Nod-like proteins in immunity, inflammation and disease

Nat Immunol. 2006 Dec;7(12):1250-7. doi: 10.1038/ni1412.


The intracellular Nod-like proteins or receptors are a family of sensors of intracellularly encountered microbial motifs and 'danger signals' that have emerged as being critical components of the innate immune responses and of inflammation in mammals. Several Nod-like receptors, including Nod1, Nod2, NALP3, Ipaf and Naip, are strongly associated with host responses to intracellular invasion by bacteria or the intracellular presence of specific bacterial products. An additional key function of Nod-like receptors is in inflammatory conditions, which has been emphasized by the identification of several different mutations in the genes encoding Nod1, Nod2 and NALP3 that are associated with susceptibility to inflammatory disorders. Those and other issues related to the Nod-like receptor family are discussed here.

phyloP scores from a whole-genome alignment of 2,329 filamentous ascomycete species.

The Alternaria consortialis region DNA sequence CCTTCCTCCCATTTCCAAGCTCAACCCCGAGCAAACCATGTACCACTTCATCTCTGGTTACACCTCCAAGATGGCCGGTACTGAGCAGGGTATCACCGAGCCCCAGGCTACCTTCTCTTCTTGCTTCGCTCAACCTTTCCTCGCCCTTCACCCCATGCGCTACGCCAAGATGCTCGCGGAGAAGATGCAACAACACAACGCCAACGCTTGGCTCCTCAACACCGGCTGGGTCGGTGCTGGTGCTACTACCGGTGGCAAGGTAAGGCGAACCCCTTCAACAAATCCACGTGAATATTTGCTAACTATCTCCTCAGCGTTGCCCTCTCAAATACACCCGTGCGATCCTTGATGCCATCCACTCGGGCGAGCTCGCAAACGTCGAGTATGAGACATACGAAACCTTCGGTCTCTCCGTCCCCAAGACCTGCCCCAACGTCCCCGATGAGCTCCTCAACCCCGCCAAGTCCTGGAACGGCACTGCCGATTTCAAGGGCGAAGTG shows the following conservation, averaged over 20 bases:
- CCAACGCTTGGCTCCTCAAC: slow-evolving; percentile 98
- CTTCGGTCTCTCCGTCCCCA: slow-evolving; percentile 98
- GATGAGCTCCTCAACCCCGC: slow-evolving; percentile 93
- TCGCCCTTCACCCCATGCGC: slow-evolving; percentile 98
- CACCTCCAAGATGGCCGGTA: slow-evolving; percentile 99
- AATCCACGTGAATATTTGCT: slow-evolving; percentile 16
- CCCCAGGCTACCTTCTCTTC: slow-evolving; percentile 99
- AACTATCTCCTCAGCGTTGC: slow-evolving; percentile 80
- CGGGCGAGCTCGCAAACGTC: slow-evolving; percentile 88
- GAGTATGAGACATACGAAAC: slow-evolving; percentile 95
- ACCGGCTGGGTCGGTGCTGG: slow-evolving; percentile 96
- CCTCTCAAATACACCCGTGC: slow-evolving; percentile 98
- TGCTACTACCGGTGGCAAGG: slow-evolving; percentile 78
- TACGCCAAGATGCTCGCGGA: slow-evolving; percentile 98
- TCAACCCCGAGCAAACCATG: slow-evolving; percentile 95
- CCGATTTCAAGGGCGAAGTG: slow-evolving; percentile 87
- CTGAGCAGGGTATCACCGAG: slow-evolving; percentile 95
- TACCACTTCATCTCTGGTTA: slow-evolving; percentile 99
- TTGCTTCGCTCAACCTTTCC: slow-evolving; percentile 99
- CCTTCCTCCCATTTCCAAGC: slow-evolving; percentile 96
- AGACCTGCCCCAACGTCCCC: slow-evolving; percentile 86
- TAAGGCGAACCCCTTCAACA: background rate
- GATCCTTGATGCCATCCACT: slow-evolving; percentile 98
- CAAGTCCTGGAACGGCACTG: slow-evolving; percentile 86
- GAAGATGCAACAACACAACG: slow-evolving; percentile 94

Publication types

  • Research Support, Non-U.S. Gov't
  • Review

MeSH terms

  • Animals
  • CARD Signaling Adaptor Proteins / immunology*
  • Humans
  • Immunity, Innate*
  • Inflammation / immunology*
  • Signal Transduction / immunology*


  • CARD Signaling Adaptor Proteins